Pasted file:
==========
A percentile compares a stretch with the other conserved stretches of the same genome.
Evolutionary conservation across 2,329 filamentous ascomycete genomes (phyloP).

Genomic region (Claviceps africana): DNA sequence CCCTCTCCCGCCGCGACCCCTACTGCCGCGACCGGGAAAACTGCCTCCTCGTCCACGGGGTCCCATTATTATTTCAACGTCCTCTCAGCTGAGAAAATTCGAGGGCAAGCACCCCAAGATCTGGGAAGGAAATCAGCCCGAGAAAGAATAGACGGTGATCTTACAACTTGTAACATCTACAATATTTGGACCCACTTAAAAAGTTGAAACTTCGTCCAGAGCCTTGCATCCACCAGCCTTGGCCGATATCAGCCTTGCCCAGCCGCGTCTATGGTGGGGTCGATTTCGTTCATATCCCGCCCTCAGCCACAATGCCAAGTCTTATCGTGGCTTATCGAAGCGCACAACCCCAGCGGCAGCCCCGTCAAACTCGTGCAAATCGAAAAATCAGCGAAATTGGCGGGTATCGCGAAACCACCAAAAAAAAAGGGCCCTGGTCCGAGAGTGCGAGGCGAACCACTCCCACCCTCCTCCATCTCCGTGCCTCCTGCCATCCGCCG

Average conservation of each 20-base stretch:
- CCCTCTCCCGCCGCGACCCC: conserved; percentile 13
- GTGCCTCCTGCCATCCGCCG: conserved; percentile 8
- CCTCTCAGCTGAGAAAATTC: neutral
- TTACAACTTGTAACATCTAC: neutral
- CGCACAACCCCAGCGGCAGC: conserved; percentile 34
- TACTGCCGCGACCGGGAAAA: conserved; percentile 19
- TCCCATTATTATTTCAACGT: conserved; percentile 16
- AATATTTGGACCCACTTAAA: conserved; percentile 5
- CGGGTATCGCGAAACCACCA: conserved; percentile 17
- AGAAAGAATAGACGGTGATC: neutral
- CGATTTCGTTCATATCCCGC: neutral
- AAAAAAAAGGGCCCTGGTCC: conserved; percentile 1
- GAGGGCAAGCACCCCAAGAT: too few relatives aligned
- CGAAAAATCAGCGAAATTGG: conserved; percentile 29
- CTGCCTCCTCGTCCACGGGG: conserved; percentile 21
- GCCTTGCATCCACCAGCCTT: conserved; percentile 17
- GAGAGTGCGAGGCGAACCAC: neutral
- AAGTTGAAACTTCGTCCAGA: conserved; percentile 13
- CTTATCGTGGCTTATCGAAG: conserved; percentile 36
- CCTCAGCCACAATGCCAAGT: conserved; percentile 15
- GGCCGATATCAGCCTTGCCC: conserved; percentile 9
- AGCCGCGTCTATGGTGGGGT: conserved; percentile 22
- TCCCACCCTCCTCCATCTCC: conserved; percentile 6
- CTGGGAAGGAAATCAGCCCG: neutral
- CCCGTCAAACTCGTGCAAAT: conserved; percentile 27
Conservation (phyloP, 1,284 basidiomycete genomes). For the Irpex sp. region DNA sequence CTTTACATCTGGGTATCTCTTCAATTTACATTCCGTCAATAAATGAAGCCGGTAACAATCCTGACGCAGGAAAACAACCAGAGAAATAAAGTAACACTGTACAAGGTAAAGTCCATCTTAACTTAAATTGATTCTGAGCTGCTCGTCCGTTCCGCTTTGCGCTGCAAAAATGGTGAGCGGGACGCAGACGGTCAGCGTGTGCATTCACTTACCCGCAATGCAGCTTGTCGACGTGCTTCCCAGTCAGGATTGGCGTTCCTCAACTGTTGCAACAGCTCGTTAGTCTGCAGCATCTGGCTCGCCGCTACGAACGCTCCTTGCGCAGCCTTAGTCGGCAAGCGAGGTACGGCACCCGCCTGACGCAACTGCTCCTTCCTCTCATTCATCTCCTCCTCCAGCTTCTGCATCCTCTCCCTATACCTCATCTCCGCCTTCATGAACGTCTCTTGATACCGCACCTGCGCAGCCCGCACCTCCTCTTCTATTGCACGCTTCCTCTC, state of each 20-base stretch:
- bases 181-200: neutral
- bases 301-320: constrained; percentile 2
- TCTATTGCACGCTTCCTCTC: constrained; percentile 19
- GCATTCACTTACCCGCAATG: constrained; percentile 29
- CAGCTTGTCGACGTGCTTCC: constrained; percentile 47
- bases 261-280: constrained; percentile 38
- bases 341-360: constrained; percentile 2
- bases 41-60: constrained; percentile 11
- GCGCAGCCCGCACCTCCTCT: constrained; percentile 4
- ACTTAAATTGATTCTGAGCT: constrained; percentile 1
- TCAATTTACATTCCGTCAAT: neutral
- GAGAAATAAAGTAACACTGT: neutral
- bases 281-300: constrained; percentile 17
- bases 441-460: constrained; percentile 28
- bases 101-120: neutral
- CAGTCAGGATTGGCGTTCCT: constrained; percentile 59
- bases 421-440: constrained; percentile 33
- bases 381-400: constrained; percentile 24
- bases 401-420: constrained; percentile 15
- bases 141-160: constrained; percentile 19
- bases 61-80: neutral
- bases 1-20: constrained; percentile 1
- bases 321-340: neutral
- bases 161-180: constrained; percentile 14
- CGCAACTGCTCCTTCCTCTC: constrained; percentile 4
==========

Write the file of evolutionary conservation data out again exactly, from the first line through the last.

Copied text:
A percentile compares a stretch with the other conserved stretches of the same genome.
Evolutionary conservation across 2,329 filamentous ascomycete genomes (phyloP).

Genomic region (Claviceps africana): DNA sequence CCCTCTCCCGCCGCGACCCCTACTGCCGCGACCGGGAAAACTGCCTCCTCGTCCACGGGGTCCCATTATTATTTCAACGTCCTCTCAGCTGAGAAAATTCGAGGGCAAGCACCCCAAGATCTGGGAAGGAAATCAGCCCGAGAAAGAATAGACGGTGATCTTACAACTTGTAACATCTACAATATTTGGACCCACTTAAAAAGTTGAAACTTCGTCCAGAGCCTTGCATCCACCAGCCTTGGCCGATATCAGCCTTGCCCAGCCGCGTCTATGGTGGGGTCGATTTCGTTCATATCCCGCCCTCAGCCACAATGCCAAGTCTTATCGTGGCTTATCGAAGCGCACAACCCCAGCGGCAGCCCCGTCAAACTCGTGCAAATCGAAAAATCAGCGAAATTGGCGGGTATCGCGAAACCACCAAAAAAAAAGGGCCCTGGTCCGAGAGTGCGAGGCGAACCACTCCCACCCTCCTCCATCTCCGTGCCTCCTGCCATCCGCCG

Average conservation of each 20-base stretch:
- CCCTCTCCCGCCGCGACCCC: conserved; percentile 13
- GTGCCTCCTGCCATCCGCCG: conserved; percentile 8
- CCTCTCAGCTGAGAAAATTC: neutral
- TTACAACTTGTAACATCTAC: neutral
- CGCACAACCCCAGCGGCAGC: conserved; percentile 34
- TACTGCCGCGACCGGGAAAA: conserved; percentile 19
- TCCCATTATTATTTCAACGT: conserved; percentile 16
- AATATTTGGACCCACTTAAA: conserved; percentile 5
- CGGGTATCGCGAAACCACCA: conserved; percentile 17
- AGAAAGAATAGACGGTGATC: neutral
- CGATTTCGTTCATATCCCGC: neutral
- AAAAAAAAGGGCCCTGGTCC: conserved; percentile 1
- GAGGGCAAGCACCCCAAGAT: too few relatives aligned
- CGAAAAATCAGCGAAATTGG: conserved; percentile 29
- CTGCCTCCTCGTCCACGGGG: conserved; percentile 21
- GCCTTGCATCCACCAGCCTT: conserved; percentile 17
- GAGAGTGCGAGGCGAACCAC: neutral
- AAGTTGAAACTTCGTCCAGA: conserved; percentile 13
- CTTATCGTGGCTTATCGAAG: conserved; percentile 36
- CCTCAGCCACAATGCCAAGT: conserved; percentile 15
- GGCCGATATCAGCCTTGCCC: conserved; percentile 9
- AGCCGCGTCTATGGTGGGGT: conserved; percentile 22
- TCCCACCCTCCTCCATCTCC: conserved; percentile 6
- CTGGGAAGGAAATCAGCCCG: neutral
- CCCGTCAAACTCGTGCAAAT: conserved; percentile 27
Conservation (phyloP, 1,284 basidiomycete genomes). For the Irpex sp. region DNA sequence CTTTACATCTGGGTATCTCTTCAATTTACATTCCGTCAATAAATGAAGCCGGTAACAATCCTGACGCAGGAAAACAACCAGAGAAATAAAGTAACACTGTACAAGGTAAAGTCCATCTTAACTTAAATTGATTCTGAGCTGCTCGTCCGTTCCGCTTTGCGCTGCAAAAATGGTGAGCGGGACGCAGACGGTCAGCGTGTGCATTCACTTACCCGCAATGCAGCTTGTCGACGTGCTTCCCAGTCAGGATTGGCGTTCCTCAACTGTTGCAACAGCTCGTTAGTCTGCAGCATCTGGCTCGCCGCTACGAACGCTCCTTGCGCAGCCTTAGTCGGCAAGCGAGGTACGGCACCCGCCTGACGCAACTGCTCCTTCCTCTCATTCATCTCCTCCTCCAGCTTCTGCATCCTCTCCCTATACCTCATCTCCGCCTTCATGAACGTCTCTTGATACCGCACCTGCGCAGCCCGCACCTCCTCTTCTATTGCACGCTTCCTCTC, state of each 20-base stretch:
- bases 181-200: neutral
- bases 301-320: constrained; percentile 2
- TCTATTGCACGCTTCCTCTC: constrained; percentile 19
- GCATTCACTTACCCGCAATG: constrained; percentile 29
- CAGCTTGTCGACGTGCTTCC: constrained; percentile 47
- bases 261-280: constrained; percentile 38
- bases 341-360: constrained; percentile 2
- bases 41-60: constrained; percentile 11
- GCGCAGCCCGCACCTCCTCT: constrained; percentile 4
- ACTTAAATTGATTCTGAGCT: constrained; percentile 1
- TCAATTTACATTCCGTCAAT: neutral
- GAGAAATAAAGTAACACTGT: neutral
- bases 281-300: constrained; percentile 17
- bases 441-460: constrained; percentile 28
- bases 101-120: neutral
- CAGTCAGGATTGGCGTTCCT: constrained; percentile 59
- bases 421-440: constrained; percentile 33
- bases 381-400: constrained; percentile 24
- bases 401-420: constrained; percentile 15
- bases 141-160: constrained; percentile 19
- bases 61-80: neutral
- bases 1-20: constrained; percentile 1
- bases 321-340: neutral
- bases 161-180: constrained; percentile 14
- CGCAACTGCTCCTTCCTCTC: constrained; percentile 4